Currently, revision control is done in a haphazard way, somewhat reminiscent of the pre-1.5 cur/old split. Comment text is versioned using the standard wiki-page versioning system (using the page, revision and text tables, in conjunction with external storage). Thread metadata is versioned by saving serialised versions of a thread object along with a timestamp, every time an edit is made. This was easy to implement, but has substantial shortcomings.
Having separate systems for tracking the history of metadata and comment text is fragile and confusing — the two can easily become desynchronised, and users have to look in more than one place. Neither system is ideal for its purpose — the metadata storage system duplicates data and needs to be normalised, and the wikitext storage system is designed for large pages by multiple authors, instead of for pages associated with a single author.
It makes sense, therefore, to abstract the attributes associated with a comment into a single, versioned data store — all metadata fields and the comment text itself should all be transferred to a single post revision table, which would be used for ordinary access to thread data, including access to the current version.
General code issues
Separation of model, view, controller and interface
At present, while there is some level of separation between the Model (data objects), the View (interaction with the user), the Controller (business logic) and the Interface (interaction with MediaWiki Core and other extensions), there is a substantial amount of code that is in the wrong part of the codebase. The codebase should be split into these sections, and "utility functions" should be, if possible, moved into one of these sections.
The priority of this task is not necessarily as high as many of the other tasks, however there are substantial advantages to this separation in terms of code reusability and understandability.
LiquidThreads documentation is incomplete and out of date.
The following tasks are necessary to bring the documentation up to date, once all refactoring work is complete:
- Every class and function needs updated documentation comments.
- High-level documentation needs to be written about the way that the classes themselves fit together.
User documentation needs to be written once the redesign has been completed.
Class representation of historical thread revisions
At present, when historical versions of threads need to be displayed, a special Thread object is created that denies any write operations to the database. This is a terrible and fragile hack, and results in fatal errors every now and then.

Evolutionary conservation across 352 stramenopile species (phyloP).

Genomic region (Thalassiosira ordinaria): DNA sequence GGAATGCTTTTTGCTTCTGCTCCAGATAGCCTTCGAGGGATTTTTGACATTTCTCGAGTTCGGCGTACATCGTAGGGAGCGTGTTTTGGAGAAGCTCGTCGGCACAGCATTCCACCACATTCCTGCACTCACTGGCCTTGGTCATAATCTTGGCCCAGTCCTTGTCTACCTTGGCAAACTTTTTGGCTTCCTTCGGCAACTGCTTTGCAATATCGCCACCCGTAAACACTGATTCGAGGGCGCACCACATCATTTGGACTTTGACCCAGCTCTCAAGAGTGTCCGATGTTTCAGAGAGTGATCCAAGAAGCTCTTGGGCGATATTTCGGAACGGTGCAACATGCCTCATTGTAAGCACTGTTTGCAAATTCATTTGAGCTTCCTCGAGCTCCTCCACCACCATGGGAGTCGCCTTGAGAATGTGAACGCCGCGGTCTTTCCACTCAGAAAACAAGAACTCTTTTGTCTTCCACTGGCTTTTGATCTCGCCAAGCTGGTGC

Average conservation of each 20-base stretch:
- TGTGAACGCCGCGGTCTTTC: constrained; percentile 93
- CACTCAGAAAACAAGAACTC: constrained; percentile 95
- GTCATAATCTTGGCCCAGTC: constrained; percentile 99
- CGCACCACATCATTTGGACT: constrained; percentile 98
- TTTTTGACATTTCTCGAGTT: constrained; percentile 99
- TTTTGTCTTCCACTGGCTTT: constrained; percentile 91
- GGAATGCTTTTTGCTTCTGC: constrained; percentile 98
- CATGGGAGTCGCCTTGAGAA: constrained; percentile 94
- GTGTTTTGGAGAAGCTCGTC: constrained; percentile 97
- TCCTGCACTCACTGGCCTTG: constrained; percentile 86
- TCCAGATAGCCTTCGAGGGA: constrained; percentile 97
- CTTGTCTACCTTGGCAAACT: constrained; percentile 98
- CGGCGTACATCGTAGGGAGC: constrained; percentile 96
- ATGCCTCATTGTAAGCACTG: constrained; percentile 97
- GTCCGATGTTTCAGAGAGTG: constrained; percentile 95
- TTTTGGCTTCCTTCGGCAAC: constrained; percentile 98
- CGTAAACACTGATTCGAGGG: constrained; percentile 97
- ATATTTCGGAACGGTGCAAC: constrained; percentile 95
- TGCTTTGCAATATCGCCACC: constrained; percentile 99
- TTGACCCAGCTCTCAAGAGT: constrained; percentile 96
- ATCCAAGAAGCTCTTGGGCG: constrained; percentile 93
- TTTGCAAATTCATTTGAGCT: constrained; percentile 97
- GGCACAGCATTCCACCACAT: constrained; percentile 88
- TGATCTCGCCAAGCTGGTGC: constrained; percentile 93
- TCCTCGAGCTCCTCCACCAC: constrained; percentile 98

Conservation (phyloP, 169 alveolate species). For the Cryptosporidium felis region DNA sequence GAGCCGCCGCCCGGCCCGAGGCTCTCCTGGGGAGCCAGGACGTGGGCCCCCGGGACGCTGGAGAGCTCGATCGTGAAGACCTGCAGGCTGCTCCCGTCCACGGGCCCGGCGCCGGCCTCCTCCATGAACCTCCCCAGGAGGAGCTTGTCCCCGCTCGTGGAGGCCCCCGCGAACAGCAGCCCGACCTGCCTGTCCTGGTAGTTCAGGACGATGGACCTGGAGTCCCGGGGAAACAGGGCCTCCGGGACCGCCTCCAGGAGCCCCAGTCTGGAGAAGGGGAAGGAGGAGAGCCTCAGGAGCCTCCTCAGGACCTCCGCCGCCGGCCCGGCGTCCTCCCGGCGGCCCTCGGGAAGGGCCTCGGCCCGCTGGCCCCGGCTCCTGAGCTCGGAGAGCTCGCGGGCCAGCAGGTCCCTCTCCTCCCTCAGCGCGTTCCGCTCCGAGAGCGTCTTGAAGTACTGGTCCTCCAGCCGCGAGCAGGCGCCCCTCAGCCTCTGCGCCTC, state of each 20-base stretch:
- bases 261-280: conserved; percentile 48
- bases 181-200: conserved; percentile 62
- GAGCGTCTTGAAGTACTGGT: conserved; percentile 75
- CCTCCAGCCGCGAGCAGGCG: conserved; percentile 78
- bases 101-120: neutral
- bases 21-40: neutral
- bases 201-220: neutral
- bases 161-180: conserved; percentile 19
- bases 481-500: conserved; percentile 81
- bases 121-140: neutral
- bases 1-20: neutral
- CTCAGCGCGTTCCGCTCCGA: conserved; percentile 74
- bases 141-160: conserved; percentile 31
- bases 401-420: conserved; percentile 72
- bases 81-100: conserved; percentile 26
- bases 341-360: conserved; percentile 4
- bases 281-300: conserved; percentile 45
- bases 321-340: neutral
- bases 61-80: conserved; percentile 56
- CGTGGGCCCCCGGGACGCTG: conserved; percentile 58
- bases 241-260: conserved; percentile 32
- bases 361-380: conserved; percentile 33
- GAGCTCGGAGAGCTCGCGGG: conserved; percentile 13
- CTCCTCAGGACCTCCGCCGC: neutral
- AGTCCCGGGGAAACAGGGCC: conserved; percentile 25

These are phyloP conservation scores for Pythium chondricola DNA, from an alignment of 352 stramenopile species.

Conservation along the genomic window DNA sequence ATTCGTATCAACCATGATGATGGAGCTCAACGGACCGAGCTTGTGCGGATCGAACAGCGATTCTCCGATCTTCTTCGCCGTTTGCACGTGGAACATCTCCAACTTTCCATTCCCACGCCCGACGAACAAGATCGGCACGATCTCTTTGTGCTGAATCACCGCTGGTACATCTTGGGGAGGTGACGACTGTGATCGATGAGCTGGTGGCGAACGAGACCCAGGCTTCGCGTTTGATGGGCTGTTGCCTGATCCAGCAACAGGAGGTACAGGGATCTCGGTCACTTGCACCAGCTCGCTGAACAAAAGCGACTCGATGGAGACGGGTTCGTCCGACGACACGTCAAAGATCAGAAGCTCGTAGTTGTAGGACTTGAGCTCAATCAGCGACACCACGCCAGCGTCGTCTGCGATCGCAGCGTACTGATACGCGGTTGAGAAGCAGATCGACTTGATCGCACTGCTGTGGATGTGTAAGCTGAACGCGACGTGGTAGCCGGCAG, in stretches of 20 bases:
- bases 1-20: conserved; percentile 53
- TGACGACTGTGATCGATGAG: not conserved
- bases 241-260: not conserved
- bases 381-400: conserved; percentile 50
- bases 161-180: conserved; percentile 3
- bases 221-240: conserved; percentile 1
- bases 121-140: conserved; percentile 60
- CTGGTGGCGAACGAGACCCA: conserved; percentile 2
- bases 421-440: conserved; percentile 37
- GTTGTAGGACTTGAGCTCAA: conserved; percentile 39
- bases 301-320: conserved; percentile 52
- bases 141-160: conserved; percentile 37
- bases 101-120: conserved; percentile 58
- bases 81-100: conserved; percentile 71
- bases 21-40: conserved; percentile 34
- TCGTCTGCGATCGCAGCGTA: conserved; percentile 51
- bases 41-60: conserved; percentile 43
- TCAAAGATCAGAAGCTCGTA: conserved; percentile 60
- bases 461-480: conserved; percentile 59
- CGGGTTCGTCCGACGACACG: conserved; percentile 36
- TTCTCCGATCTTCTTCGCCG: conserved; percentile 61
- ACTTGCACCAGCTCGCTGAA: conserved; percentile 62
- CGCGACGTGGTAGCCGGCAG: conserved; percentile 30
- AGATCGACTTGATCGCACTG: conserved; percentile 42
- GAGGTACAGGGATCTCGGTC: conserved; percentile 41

In conjunction with the redesign of historical revision storage, a new CommentRevision class should be created. Since this class would be used to access all data about a comment, displaying old versions of comments would be natively supported by the new system.
Replies to a comment are currently calculated by adding the number of replies to each of their numbers of replies. Partly because of the Thread object's odd save routines, this is usually wrong. The system needs to be checked for consistency and the bugs that cause it to come unstuck need to be fixed.
The current permalink functions are buggy and fragile, and need conversion to a single, simple form. It is proposed that a new special page is created, so that Special:Comment/<comment ID> will redirect a user to a particular comment, in context.
Editing forms use EditPage currently, and need specific designs. EditPage is messy, and, considering that comment text storage will be migrated away from wiki pages, it no longer makes sense to use it. However, the potential for edit conflicts needs to be considered, since the EditPage conflict handling will no longer be available.
In the current iteration of LiquidThreads, there is insufficient on-the-spot error handling. As a consequence, it tends to happen that NULL objects have a nasty habit of appearing in random places. In the new iteration, it will be necessary to make the code more robust, and to error out in the appropriate circumstances, so that these issues can be more easily tracked and resolved.